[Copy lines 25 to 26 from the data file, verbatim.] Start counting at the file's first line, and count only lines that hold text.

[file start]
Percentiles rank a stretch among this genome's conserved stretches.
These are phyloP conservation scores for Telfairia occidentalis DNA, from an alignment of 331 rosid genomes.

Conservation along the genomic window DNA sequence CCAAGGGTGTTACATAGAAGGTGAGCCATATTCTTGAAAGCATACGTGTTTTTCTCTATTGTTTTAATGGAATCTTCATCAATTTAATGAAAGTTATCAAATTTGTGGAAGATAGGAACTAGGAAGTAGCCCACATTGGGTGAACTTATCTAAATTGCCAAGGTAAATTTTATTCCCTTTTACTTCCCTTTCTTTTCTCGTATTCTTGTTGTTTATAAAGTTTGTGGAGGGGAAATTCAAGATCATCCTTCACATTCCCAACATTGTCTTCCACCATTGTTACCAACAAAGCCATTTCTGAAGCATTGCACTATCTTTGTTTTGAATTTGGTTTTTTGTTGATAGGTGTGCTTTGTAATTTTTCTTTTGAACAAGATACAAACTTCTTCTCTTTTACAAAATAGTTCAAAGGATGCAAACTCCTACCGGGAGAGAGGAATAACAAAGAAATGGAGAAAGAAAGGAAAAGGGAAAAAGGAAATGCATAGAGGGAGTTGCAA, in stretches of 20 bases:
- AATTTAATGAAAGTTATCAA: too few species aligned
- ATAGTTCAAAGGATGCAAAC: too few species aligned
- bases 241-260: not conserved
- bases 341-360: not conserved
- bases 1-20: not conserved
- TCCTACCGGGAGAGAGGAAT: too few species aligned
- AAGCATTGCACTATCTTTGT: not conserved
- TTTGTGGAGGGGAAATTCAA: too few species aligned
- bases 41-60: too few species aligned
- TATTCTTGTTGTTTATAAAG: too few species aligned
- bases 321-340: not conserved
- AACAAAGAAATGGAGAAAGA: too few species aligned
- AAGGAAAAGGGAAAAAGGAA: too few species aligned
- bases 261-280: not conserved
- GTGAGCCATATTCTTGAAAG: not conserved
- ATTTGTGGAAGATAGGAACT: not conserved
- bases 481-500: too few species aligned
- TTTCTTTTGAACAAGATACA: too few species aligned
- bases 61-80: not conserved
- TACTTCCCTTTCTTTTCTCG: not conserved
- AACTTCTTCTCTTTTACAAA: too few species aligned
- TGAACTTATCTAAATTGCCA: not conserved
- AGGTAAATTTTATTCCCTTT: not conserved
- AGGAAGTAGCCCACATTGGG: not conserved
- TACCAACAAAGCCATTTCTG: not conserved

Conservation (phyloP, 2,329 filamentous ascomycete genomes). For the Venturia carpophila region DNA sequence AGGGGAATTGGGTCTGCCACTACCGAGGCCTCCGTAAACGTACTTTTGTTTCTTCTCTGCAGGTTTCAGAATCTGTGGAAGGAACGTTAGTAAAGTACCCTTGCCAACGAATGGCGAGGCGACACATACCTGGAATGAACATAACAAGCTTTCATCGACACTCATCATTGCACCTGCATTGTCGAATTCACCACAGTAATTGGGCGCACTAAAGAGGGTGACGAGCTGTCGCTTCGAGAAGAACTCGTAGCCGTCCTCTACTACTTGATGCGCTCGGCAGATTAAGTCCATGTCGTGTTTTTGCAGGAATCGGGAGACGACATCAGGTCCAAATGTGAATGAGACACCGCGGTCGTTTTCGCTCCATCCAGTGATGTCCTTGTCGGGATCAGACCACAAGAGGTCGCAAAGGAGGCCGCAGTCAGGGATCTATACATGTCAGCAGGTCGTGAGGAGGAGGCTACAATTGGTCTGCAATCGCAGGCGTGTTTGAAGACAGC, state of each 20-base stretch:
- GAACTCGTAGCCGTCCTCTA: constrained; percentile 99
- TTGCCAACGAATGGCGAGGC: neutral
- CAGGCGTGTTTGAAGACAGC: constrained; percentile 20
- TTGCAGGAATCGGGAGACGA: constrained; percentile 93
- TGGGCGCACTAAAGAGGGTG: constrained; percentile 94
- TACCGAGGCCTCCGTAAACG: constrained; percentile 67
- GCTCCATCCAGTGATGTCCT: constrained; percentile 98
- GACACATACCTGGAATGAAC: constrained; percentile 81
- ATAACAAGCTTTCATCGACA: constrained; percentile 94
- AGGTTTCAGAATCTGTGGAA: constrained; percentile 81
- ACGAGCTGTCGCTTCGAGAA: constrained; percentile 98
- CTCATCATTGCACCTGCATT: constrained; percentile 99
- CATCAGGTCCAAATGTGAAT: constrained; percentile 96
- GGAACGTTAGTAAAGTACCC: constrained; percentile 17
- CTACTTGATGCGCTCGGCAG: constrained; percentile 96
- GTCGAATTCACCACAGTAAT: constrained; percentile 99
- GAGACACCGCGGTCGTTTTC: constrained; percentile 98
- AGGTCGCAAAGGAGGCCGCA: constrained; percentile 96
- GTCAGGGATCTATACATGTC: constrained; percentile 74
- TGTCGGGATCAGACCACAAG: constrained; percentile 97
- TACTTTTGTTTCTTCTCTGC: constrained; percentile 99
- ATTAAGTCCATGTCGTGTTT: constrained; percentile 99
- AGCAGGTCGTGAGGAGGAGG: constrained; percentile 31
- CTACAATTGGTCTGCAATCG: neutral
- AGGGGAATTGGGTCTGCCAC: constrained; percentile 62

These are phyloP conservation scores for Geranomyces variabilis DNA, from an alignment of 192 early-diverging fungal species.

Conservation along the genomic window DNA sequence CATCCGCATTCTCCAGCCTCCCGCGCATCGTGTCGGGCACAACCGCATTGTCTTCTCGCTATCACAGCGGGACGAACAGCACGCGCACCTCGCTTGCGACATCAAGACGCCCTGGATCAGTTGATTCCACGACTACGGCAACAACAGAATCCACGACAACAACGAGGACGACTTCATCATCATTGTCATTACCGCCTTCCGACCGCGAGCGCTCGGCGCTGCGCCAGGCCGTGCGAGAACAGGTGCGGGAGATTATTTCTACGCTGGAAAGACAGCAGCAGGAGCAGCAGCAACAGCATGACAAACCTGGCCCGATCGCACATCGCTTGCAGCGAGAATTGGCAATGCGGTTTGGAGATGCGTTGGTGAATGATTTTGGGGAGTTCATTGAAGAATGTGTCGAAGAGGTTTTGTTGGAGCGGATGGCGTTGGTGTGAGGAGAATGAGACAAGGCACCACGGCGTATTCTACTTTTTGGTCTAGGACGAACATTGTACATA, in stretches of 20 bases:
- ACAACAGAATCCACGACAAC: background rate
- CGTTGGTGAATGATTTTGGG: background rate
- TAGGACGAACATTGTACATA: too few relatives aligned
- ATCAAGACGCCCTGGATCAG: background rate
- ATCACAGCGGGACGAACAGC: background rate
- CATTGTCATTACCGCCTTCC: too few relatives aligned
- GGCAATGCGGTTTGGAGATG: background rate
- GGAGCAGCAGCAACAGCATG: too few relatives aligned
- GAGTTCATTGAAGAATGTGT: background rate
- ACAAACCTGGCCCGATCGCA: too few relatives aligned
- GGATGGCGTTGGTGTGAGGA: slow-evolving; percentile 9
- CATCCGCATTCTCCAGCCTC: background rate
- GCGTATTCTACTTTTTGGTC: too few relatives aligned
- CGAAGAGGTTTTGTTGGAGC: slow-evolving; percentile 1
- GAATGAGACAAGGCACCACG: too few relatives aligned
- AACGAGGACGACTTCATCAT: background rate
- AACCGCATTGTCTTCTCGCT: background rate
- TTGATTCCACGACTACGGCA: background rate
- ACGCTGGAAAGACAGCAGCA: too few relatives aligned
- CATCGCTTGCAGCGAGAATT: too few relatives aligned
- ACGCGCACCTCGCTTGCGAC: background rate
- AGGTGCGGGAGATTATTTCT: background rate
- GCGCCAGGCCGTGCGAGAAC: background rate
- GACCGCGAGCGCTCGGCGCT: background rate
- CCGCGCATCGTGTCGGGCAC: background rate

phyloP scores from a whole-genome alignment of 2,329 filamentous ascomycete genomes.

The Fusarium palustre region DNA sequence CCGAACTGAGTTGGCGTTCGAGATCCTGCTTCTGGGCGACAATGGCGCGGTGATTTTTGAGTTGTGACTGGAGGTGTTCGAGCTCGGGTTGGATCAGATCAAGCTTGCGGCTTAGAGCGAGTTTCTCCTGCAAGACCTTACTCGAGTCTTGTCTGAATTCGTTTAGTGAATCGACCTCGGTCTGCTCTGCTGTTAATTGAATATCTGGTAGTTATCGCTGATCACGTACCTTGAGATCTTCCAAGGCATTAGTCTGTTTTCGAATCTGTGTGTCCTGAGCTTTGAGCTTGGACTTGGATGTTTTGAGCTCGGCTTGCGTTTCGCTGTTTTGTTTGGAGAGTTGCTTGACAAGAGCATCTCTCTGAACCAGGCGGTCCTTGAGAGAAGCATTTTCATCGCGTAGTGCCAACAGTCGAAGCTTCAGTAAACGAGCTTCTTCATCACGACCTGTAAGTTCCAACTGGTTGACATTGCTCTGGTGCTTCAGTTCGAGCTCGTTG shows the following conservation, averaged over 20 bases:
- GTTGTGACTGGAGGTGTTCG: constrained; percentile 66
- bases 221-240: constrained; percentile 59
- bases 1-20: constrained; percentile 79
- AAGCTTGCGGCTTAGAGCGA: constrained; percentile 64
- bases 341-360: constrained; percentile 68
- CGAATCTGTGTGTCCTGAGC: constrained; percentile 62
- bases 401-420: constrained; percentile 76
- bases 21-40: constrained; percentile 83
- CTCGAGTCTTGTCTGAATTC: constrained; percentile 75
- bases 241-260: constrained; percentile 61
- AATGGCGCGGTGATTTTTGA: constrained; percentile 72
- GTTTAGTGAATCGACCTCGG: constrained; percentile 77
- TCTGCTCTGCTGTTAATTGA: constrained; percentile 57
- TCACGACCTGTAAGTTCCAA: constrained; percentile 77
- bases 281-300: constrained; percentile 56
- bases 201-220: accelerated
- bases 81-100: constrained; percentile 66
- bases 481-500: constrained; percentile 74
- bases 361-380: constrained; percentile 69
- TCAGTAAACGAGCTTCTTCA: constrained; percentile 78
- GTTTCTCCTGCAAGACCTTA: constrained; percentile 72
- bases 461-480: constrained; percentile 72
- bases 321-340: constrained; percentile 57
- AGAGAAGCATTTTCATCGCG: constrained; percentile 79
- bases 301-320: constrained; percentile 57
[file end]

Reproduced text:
- TGAACTTATCTAAATTGCCA: not conserved
- AGGTAAATTTTATTCCCTTT: not conserved